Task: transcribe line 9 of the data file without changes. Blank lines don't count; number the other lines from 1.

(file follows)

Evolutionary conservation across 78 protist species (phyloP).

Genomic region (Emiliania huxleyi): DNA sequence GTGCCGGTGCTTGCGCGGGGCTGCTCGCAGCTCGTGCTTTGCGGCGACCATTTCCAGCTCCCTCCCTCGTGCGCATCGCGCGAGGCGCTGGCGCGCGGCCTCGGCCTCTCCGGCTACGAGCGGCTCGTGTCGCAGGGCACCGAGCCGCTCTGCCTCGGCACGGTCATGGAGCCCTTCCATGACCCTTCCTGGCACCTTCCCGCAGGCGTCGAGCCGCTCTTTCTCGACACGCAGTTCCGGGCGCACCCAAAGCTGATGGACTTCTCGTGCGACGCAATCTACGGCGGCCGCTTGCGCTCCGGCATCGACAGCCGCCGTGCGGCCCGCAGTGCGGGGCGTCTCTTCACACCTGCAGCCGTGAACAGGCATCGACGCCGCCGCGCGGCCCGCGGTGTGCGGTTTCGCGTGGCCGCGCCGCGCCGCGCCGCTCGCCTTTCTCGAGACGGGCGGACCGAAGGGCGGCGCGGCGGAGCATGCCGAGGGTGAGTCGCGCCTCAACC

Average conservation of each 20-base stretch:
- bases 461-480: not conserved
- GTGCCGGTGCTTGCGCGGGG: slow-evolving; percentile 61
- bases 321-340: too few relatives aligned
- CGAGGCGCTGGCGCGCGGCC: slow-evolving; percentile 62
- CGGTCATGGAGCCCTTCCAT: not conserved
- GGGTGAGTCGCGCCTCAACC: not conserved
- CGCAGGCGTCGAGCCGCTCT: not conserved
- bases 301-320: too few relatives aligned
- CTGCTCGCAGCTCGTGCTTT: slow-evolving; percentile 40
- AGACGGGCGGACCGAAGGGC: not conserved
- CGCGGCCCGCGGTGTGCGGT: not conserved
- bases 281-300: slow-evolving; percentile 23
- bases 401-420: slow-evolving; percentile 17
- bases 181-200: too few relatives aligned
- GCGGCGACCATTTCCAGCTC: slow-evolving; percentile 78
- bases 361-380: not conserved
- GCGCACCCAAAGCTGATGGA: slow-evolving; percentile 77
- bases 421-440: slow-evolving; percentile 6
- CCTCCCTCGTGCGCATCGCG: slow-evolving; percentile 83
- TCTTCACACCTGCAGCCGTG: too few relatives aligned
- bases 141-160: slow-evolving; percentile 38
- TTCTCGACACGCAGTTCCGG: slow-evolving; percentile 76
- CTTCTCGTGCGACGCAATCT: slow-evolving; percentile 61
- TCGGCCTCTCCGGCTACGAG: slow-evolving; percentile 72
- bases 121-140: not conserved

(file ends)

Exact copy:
- GGGTGAGTCGCGCCTCAACC: not conserved